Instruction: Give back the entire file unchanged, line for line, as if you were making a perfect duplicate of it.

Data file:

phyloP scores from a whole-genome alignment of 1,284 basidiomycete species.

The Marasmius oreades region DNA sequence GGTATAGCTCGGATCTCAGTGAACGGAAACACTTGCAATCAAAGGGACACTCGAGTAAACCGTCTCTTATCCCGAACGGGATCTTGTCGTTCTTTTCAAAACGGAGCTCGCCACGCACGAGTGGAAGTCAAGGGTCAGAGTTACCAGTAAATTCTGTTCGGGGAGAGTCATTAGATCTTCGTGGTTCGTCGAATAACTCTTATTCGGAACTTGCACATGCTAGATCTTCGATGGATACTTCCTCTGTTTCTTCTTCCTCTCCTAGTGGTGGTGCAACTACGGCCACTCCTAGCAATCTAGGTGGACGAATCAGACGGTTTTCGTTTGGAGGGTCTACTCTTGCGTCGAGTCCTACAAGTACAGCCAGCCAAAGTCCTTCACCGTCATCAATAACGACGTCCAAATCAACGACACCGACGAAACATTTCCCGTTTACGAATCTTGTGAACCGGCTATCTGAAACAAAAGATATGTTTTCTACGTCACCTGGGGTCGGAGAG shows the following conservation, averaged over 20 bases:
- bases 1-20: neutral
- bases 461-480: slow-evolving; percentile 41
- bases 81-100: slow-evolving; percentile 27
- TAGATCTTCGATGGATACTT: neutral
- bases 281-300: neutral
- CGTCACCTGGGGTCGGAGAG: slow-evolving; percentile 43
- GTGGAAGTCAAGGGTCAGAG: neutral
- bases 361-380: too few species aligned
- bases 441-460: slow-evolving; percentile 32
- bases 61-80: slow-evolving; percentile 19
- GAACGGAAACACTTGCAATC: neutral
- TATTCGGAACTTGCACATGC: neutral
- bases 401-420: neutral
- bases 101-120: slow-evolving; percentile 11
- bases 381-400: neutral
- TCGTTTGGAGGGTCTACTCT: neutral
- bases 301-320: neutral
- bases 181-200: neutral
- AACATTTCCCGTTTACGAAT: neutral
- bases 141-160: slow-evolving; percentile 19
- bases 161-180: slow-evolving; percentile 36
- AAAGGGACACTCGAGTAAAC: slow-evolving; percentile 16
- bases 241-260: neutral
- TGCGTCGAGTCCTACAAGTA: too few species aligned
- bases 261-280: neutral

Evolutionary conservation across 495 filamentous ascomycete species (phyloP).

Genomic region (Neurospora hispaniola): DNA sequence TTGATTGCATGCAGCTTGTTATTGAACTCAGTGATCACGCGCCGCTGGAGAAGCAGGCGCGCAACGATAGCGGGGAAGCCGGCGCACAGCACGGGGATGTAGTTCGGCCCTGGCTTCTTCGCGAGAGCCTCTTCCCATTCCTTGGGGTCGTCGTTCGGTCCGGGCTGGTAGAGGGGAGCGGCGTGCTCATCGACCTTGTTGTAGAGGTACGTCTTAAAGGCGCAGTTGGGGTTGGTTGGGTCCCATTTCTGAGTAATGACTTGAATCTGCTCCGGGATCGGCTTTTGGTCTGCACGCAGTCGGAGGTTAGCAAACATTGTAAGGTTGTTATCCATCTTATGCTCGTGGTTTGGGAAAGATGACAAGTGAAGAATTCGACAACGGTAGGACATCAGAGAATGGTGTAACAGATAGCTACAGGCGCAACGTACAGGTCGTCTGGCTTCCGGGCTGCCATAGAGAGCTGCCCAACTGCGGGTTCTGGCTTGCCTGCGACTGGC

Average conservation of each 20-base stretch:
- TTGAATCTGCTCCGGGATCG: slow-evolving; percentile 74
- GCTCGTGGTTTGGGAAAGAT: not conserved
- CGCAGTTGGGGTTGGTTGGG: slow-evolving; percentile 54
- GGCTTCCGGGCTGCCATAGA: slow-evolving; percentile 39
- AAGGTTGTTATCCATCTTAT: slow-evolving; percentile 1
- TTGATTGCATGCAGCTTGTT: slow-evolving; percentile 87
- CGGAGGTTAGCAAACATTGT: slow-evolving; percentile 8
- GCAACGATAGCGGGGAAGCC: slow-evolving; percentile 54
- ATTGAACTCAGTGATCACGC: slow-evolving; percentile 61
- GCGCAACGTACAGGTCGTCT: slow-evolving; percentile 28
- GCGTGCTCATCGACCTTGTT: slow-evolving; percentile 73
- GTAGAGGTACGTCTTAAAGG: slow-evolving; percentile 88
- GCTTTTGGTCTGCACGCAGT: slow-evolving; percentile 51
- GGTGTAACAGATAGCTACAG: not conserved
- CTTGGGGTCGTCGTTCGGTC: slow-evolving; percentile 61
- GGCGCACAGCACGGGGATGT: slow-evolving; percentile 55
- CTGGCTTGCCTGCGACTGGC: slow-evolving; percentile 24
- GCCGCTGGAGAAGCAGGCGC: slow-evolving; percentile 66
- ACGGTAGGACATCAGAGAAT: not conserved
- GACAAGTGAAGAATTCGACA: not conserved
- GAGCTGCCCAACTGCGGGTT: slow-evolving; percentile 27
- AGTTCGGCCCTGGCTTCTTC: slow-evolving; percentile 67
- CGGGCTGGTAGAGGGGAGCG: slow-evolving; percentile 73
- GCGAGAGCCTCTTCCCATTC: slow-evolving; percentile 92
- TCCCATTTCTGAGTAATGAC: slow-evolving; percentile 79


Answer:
phyloP scores from a whole-genome alignment of 1,284 basidiomycete species.

The Marasmius oreades region DNA sequence GGTATAGCTCGGATCTCAGTGAACGGAAACACTTGCAATCAAAGGGACACTCGAGTAAACCGTCTCTTATCCCGAACGGGATCTTGTCGTTCTTTTCAAAACGGAGCTCGCCACGCACGAGTGGAAGTCAAGGGTCAGAGTTACCAGTAAATTCTGTTCGGGGAGAGTCATTAGATCTTCGTGGTTCGTCGAATAACTCTTATTCGGAACTTGCACATGCTAGATCTTCGATGGATACTTCCTCTGTTTCTTCTTCCTCTCCTAGTGGTGGTGCAACTACGGCCACTCCTAGCAATCTAGGTGGACGAATCAGACGGTTTTCGTTTGGAGGGTCTACTCTTGCGTCGAGTCCTACAAGTACAGCCAGCCAAAGTCCTTCACCGTCATCAATAACGACGTCCAAATCAACGACACCGACGAAACATTTCCCGTTTACGAATCTTGTGAACCGGCTATCTGAAACAAAAGATATGTTTTCTACGTCACCTGGGGTCGGAGAG shows the following conservation, averaged over 20 bases:
- bases 1-20: neutral
- bases 461-480: slow-evolving; percentile 41
- bases 81-100: slow-evolving; percentile 27
- TAGATCTTCGATGGATACTT: neutral
- bases 281-300: neutral
- CGTCACCTGGGGTCGGAGAG: slow-evolving; percentile 43
- GTGGAAGTCAAGGGTCAGAG: neutral
- bases 361-380: too few species aligned
- bases 441-460: slow-evolving; percentile 32
- bases 61-80: slow-evolving; percentile 19
- GAACGGAAACACTTGCAATC: neutral
- TATTCGGAACTTGCACATGC: neutral
- bases 401-420: neutral
- bases 101-120: slow-evolving; percentile 11
- bases 381-400: neutral
- TCGTTTGGAGGGTCTACTCT: neutral
- bases 301-320: neutral
- bases 181-200: neutral
- AACATTTCCCGTTTACGAAT: neutral
- bases 141-160: slow-evolving; percentile 19
- bases 161-180: slow-evolving; percentile 36
- AAAGGGACACTCGAGTAAAC: slow-evolving; percentile 16
- bases 241-260: neutral
- TGCGTCGAGTCCTACAAGTA: too few species aligned
- bases 261-280: neutral

Evolutionary conservation across 495 filamentous ascomycete species (phyloP).

Genomic region (Neurospora hispaniola): DNA sequence TTGATTGCATGCAGCTTGTTATTGAACTCAGTGATCACGCGCCGCTGGAGAAGCAGGCGCGCAACGATAGCGGGGAAGCCGGCGCACAGCACGGGGATGTAGTTCGGCCCTGGCTTCTTCGCGAGAGCCTCTTCCCATTCCTTGGGGTCGTCGTTCGGTCCGGGCTGGTAGAGGGGAGCGGCGTGCTCATCGACCTTGTTGTAGAGGTACGTCTTAAAGGCGCAGTTGGGGTTGGTTGGGTCCCATTTCTGAGTAATGACTTGAATCTGCTCCGGGATCGGCTTTTGGTCTGCACGCAGTCGGAGGTTAGCAAACATTGTAAGGTTGTTATCCATCTTATGCTCGTGGTTTGGGAAAGATGACAAGTGAAGAATTCGACAACGGTAGGACATCAGAGAATGGTGTAACAGATAGCTACAGGCGCAACGTACAGGTCGTCTGGCTTCCGGGCTGCCATAGAGAGCTGCCCAACTGCGGGTTCTGGCTTGCCTGCGACTGGC

Average conservation of each 20-base stretch:
- TTGAATCTGCTCCGGGATCG: slow-evolving; percentile 74
- GCTCGTGGTTTGGGAAAGAT: not conserved
- CGCAGTTGGGGTTGGTTGGG: slow-evolving; percentile 54
- GGCTTCCGGGCTGCCATAGA: slow-evolving; percentile 39
- AAGGTTGTTATCCATCTTAT: slow-evolving; percentile 1
- TTGATTGCATGCAGCTTGTT: slow-evolving; percentile 87
- CGGAGGTTAGCAAACATTGT: slow-evolving; percentile 8
- GCAACGATAGCGGGGAAGCC: slow-evolving; percentile 54
- ATTGAACTCAGTGATCACGC: slow-evolving; percentile 61
- GCGCAACGTACAGGTCGTCT: slow-evolving; percentile 28
- GCGTGCTCATCGACCTTGTT: slow-evolving; percentile 73
- GTAGAGGTACGTCTTAAAGG: slow-evolving; percentile 88
- GCTTTTGGTCTGCACGCAGT: slow-evolving; percentile 51
- GGTGTAACAGATAGCTACAG: not conserved
- CTTGGGGTCGTCGTTCGGTC: slow-evolving; percentile 61
- GGCGCACAGCACGGGGATGT: slow-evolving; percentile 55
- CTGGCTTGCCTGCGACTGGC: slow-evolving; percentile 24
- GCCGCTGGAGAAGCAGGCGC: slow-evolving; percentile 66
- ACGGTAGGACATCAGAGAAT: not conserved
- GACAAGTGAAGAATTCGACA: not conserved
- GAGCTGCCCAACTGCGGGTT: slow-evolving; percentile 27
- AGTTCGGCCCTGGCTTCTTC: slow-evolving; percentile 67
- CGGGCTGGTAGAGGGGAGCG: slow-evolving; percentile 73
- GCGAGAGCCTCTTCCCATTC: slow-evolving; percentile 92
- TCCCATTTCTGAGTAATGAC: slow-evolving; percentile 79